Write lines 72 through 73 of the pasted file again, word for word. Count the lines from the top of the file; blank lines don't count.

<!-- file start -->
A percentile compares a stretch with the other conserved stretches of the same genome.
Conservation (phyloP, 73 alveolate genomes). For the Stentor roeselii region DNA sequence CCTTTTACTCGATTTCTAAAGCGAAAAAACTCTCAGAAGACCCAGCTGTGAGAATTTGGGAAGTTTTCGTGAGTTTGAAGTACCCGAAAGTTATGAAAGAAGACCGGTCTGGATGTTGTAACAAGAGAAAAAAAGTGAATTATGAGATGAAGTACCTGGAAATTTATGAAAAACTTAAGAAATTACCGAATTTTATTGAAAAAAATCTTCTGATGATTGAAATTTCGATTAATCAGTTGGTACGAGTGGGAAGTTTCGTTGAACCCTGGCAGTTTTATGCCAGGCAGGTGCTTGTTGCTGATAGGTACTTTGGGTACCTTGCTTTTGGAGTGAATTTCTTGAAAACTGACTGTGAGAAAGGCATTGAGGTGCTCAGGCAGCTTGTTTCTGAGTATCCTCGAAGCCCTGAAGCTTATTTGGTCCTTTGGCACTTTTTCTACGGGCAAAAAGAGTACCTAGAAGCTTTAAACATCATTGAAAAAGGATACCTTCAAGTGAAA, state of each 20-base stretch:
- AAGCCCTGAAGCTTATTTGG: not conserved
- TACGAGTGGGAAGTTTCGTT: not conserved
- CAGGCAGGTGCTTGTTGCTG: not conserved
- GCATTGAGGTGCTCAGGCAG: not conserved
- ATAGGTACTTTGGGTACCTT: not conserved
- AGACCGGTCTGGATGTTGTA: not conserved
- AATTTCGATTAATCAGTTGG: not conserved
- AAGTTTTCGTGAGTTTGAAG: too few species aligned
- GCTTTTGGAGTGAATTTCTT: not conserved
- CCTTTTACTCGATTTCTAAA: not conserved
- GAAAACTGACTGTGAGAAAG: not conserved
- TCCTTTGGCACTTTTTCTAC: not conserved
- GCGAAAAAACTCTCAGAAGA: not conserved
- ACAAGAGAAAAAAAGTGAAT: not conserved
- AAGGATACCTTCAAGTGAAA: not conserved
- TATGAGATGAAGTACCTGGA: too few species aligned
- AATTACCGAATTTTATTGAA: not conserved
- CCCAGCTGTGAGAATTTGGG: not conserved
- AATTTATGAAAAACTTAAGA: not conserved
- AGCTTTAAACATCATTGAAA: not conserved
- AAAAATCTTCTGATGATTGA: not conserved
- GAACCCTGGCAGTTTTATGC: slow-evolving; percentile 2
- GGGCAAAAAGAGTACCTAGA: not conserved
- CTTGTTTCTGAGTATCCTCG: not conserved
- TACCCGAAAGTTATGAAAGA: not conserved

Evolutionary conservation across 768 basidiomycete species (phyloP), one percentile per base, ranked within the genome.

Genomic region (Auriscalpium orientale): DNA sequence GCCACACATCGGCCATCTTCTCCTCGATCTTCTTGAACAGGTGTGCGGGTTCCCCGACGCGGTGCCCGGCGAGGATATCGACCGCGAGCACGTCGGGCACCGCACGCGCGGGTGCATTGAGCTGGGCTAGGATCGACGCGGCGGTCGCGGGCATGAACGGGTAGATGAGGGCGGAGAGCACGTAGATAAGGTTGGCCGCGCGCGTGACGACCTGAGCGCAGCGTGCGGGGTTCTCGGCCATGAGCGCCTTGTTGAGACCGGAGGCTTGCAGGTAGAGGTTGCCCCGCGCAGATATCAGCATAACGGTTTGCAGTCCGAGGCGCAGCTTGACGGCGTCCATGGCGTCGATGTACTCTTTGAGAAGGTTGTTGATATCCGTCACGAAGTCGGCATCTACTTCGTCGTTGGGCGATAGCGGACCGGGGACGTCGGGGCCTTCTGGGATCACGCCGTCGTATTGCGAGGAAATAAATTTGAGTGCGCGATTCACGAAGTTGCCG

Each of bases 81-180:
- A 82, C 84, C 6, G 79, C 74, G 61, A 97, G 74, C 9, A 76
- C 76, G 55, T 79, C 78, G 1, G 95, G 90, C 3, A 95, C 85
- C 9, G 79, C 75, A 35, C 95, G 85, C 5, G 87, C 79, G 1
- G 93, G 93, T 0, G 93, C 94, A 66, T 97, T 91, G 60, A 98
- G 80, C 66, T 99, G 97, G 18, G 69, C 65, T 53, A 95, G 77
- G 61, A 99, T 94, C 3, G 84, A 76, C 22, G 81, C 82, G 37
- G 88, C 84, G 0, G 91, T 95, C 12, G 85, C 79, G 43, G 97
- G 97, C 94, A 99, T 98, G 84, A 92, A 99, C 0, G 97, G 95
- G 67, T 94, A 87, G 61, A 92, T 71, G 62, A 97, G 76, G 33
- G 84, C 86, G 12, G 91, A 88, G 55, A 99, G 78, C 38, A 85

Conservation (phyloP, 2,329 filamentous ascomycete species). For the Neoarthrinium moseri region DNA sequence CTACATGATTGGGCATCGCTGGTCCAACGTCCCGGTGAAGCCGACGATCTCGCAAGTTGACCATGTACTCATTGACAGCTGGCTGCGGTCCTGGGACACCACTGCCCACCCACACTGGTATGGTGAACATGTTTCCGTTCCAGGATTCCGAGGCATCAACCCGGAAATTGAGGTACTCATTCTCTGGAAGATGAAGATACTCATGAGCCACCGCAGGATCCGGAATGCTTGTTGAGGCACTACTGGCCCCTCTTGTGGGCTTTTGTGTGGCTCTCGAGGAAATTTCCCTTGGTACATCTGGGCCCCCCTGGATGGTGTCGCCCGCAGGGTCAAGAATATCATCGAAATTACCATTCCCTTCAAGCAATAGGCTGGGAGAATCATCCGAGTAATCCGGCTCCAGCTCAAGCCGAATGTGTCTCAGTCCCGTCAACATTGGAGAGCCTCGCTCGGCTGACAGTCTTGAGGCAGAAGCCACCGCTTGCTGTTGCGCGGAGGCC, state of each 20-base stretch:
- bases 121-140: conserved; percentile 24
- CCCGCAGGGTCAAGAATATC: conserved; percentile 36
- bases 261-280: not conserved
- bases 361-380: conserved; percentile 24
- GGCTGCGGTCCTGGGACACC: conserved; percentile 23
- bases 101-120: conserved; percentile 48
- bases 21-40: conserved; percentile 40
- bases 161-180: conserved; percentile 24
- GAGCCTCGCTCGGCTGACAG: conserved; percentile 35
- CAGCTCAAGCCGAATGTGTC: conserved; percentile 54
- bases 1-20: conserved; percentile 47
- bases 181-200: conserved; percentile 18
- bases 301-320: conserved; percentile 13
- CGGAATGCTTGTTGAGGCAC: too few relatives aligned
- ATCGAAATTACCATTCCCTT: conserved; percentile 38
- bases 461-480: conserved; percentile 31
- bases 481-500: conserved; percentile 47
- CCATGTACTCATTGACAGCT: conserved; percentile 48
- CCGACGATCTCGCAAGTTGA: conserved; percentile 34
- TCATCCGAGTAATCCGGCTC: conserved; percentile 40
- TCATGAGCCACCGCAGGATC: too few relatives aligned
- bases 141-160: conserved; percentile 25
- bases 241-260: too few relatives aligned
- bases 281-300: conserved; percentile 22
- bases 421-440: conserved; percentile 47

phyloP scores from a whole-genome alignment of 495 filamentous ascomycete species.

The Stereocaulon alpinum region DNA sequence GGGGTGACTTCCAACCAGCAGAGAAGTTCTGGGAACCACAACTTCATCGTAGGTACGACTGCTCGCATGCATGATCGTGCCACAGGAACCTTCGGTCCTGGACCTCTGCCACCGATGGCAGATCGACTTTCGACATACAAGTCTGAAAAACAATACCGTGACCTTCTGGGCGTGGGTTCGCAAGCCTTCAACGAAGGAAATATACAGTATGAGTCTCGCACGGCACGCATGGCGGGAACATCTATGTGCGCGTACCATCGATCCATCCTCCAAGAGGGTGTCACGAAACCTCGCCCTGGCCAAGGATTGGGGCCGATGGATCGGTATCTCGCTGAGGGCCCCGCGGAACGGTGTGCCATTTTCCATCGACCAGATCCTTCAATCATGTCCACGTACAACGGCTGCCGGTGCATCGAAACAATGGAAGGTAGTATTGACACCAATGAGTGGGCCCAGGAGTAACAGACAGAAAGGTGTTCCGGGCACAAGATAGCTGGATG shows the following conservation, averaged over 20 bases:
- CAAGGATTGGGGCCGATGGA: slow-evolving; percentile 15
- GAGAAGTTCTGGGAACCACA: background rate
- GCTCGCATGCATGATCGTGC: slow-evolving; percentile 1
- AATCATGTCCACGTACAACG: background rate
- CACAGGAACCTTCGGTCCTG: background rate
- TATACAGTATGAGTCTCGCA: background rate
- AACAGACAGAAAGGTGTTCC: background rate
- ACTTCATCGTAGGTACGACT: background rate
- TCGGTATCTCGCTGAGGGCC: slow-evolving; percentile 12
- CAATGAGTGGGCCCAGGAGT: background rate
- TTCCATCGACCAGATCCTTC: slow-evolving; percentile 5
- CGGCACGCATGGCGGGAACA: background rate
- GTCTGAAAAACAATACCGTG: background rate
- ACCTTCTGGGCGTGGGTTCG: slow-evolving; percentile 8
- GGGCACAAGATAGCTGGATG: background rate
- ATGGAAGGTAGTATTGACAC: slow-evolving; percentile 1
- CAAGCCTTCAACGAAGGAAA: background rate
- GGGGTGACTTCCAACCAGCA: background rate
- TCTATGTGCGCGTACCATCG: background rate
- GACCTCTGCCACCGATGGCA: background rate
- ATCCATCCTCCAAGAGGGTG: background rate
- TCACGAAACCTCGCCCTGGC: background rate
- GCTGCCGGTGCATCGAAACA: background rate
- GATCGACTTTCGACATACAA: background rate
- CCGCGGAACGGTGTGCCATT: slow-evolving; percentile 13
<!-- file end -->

- AATCATGTCCACGTACAACG: background rate
- CACAGGAACCTTCGGTCCTG: background rate